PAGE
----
Change is an interesting thing to live through. When I (Sarah) moved to Corning as an adult a decade ago, I regularly felt like the loudest liberal in every room. I struggled with making real connections with people, and the (very small) handful of people I initially clicked with all moved away. On top of that, I had come from working in theatre and the entertainment field, where putting up a new show means making an instant family. The "real world" of having a 9 - 5 job and then going home - or trying to make set plans with people (rather than just seeing what happened after rehearsal) - was new to me.
The first time I felt like I really found my place was when I joined the team of our local sexual assault resource center, which operates as part of Planned Parenthood of the Southern Finger Lakes (PPSFL). A few days before starting as staff, I was invited to attend the annual celebration. Sitting in an auditorium full of people who I knew cared as much as I did about socially progressive causes made me cry. I still get teary when I hear the Planned Parenthood mission: to provide exceptional services, honest education, and fearless advocacy. Being in that room felt like starting a brand new chapter and coming home to something familiar all at the same time. That's what being "seen" feels like.
Fast forward to meeting Randi and starting our Feminist Book Club, and eventually our beloved Card Carrying Books & Gifts. And to the formation of our close-knit group of friends we call the Brain Trust. I'm so lucky to have so many incredible people on my side. People who really see me.
When I was approached by Hannah at PPSFL about planning a Corning Pride event, I was excited but a bit hesitant. I was excited to be part of something so wonderfully feminist, but my previous experiences at trying to help create a space within the community for diverse sexuality weren't great. Those attempts had been met with homophobia and extreme sex negativity. I knew the young people in our community were ready for a Pride event, but I wasn't sure if the adults were. So we proceeded with relatively low expectations. We said, if 100 people show up, this event will be a success.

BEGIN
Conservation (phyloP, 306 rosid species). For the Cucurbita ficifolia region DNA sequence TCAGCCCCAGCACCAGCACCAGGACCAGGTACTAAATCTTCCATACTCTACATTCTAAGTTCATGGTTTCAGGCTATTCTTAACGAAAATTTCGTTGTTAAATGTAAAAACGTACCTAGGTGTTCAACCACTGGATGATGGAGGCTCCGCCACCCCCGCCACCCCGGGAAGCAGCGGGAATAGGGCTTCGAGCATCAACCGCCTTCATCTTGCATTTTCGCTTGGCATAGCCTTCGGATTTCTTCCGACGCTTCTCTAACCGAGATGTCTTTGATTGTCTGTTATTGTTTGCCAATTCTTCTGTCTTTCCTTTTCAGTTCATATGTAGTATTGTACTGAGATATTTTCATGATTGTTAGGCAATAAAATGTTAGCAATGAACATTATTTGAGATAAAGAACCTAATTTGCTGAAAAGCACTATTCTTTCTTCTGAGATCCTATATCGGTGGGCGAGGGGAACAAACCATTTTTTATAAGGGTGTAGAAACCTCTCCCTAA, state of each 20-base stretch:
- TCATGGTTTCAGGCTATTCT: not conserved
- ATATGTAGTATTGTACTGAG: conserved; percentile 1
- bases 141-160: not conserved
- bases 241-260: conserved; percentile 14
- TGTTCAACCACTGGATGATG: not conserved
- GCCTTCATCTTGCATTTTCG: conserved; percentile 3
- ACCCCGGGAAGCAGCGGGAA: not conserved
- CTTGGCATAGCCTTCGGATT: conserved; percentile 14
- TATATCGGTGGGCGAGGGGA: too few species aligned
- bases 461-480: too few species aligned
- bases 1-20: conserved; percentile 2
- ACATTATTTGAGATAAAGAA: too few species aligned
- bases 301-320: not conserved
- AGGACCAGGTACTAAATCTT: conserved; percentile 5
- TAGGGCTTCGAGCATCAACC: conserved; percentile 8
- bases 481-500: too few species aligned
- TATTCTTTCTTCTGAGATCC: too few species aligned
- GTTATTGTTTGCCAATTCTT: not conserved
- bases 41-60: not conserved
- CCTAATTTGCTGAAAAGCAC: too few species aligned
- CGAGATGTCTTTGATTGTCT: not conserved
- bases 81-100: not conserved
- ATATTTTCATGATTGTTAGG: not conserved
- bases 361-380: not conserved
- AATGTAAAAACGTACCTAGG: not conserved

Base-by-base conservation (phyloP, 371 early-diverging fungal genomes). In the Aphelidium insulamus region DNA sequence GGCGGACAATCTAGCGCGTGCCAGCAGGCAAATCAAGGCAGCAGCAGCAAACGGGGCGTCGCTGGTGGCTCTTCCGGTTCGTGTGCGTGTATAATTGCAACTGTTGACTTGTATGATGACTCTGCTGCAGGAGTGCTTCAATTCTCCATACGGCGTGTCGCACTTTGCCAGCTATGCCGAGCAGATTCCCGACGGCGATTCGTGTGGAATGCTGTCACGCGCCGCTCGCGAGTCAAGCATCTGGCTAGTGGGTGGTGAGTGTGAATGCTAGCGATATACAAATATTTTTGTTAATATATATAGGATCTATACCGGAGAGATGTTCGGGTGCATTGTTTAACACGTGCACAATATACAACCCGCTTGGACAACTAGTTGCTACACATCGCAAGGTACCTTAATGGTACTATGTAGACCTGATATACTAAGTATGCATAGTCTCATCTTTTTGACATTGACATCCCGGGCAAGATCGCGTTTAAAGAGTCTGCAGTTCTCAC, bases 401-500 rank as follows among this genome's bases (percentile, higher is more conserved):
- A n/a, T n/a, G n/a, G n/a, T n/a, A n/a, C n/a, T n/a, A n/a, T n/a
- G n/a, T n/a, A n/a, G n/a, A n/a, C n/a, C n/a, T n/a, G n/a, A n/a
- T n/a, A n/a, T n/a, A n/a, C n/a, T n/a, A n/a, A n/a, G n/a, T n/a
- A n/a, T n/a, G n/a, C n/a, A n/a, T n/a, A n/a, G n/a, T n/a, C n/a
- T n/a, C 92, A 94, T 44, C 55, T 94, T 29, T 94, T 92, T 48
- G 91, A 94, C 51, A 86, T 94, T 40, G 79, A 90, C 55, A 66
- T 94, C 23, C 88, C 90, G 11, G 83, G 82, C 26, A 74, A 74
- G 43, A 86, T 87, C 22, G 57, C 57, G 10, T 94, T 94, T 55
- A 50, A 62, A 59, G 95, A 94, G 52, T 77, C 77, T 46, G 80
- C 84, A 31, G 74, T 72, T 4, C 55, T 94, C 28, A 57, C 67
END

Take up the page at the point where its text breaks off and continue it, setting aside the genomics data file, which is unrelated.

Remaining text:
I am so glad I was wrong about my fellow grown-ups.
Riverfront Centennial Park during the drag show. (photographer unknown - if it's YOU, let me know!)
The estimate is that between 1500 and 2000 people showed up for Corning's inaugural Pride event. It included a festival (featuring local nonprofits and service organizations), a scavenger hunt up and down Market Street that focused on supportive small businesses, four hours of entertainment led by an amazing MC, a proclamation from a representative from the Governor's office, a closing reception for an art exhibit featuring regional LGBTQ+ artists, and an evening of glitter beer and Pride-themed cocktails. Thanks to our incredibly generous museum partners, it spread in to the next day with free admission and Pride-themed museum tours.
Our fearless MC, Ethan. (photo by Sean Lukasik)
The festival was packed! (photo by Sean Lukasik)
Being a cis, straight, white lady, I have certainly not dealt with the level of discrimination faced by people who are LGBTQ+, but I know what it's like to not feel "seen" for who you are. And as a feminist with immense privilege, it's my job to provide affirming spaces for others. To help other people feel validated and celebrated and "seen."
(photo by Sean Lukasik)
Pride is about so many things: remembering the LGBTQ+ people who have fought for change, honoring those whose lives have been taken due to discriminatory violence, and celebrating the people we know and love and are lucky to have in our lives. We opened Card Carrying so we could help create change in our community, and support the people who are making those positive, progressive changes. To me, there's nothing more feminist than Pride.
Posted June 18th at 3:23pm